New answers tagged

0

I would move the pencil icon next to the X or delete icon. I would also try to use the word Edit and use a different color.


0

Lets look at this way. Arrow certainly indicates a sub-nav, but few things need to considered - 1) If your navigation has some other items that do not have a sub-navigation, then it might make good sense to add that arrow to differentiate it from other nav categories. A good example could be Amazon (check screenshot) - See how the "Shop by Category" nav ...


4

I don't agree with the others about the edit and the delete needing to be closer. The edit,as I understood, is for the attachment name only. The delete is for the entire attachment. There is no option to edit the entire attachment. So - the delete action refer to the entire item and it shouldn't look like the item's name edit action. I suggest merely making ...


0

As a compromise, I suggest you put a visual sign: one arrow for a start (and only one) in a distinguished place, like next to the home button. That indicates that all the next buttons are dropdown menus. I said arrow for a start, but it doesn't have to be an arrow.


0

The view and edit functions should be closer together. The attachment button takes up a lot of real estate.The disclaimer can be by itself. The trashcan icon is more explicit.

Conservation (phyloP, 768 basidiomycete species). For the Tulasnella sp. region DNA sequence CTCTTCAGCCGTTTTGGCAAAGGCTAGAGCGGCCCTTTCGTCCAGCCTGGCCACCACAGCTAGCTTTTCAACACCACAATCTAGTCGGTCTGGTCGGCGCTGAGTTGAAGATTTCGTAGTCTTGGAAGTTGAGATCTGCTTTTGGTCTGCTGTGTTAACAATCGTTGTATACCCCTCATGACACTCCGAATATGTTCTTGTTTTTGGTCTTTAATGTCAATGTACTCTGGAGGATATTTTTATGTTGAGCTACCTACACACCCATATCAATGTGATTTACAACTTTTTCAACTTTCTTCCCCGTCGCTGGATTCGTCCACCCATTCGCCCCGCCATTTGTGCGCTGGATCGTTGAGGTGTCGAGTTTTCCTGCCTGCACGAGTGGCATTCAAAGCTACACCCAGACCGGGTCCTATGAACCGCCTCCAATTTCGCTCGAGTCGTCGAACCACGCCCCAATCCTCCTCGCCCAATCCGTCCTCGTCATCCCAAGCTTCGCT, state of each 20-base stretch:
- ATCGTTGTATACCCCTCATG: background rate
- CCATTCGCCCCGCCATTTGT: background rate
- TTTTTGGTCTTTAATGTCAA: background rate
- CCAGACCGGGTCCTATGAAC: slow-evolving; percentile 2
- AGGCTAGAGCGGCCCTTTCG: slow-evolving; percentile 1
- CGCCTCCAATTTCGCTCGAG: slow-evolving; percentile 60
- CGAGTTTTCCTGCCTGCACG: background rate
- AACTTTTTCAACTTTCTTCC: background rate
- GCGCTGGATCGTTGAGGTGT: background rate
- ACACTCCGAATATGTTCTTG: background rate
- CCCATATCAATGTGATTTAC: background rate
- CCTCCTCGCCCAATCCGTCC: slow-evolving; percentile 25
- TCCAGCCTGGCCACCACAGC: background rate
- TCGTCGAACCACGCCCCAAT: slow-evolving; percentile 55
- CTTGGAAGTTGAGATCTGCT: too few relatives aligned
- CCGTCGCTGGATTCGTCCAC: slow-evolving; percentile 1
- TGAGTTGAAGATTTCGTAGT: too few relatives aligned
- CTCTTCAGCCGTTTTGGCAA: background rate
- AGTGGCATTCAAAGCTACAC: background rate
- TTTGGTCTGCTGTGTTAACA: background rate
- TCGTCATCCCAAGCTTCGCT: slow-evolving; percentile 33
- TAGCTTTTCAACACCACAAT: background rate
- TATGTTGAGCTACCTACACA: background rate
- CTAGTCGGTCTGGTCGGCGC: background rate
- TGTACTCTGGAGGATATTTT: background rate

0

Change the color of the pencil so it contrasts more. The blue is okay, just darken it a bit so it has similar visual weight to the X. Move the pencil much closer to the cross. Right now your buttons are all over the place; one left, middle, right. By moving the edit next to delete you create sort of a modification bar. I'd also make the view/detail button ...


5

There are a couple of areas within the layout that is probably causing some issues. You have both edit and delete actions laid out in different fashions Your edit button is very faint and difficult to spot To fix this, I would recommend implementing an actions area which would clearly show what possible actions can be done for each attachment line item ...


1

From the article: Where to Place Icons Your Accordion Menu Icons "There are two common icons used for collapsing: the minus and X icon. Users can misinterpret the minus icon because it often represents removal or deletion. Users shouldn’t feel like they are losing menu options when they collapse the menu. The X icon represents collapsing better because ...


0

Yes, you need arrows. All touchscreen devices cannot hover, so you must include information about the nature of a menu item, as it cannot be discerned or discovered by hovering. Some might argue you could/should detect if it's a touch device and then add the arrows. No. Because: A user might have their touch device set to spoof as desktop browser A user ...


8

It used to be that arrows were preferred as they provided a visual cue to users there was more to the menu if they clicked on / hovered over them. Over time web developers started making these menus activate on both a click and hover, in which case the arrows aren't necessary as users by default will click or tap on a menu item. If doing so then reveals a ...



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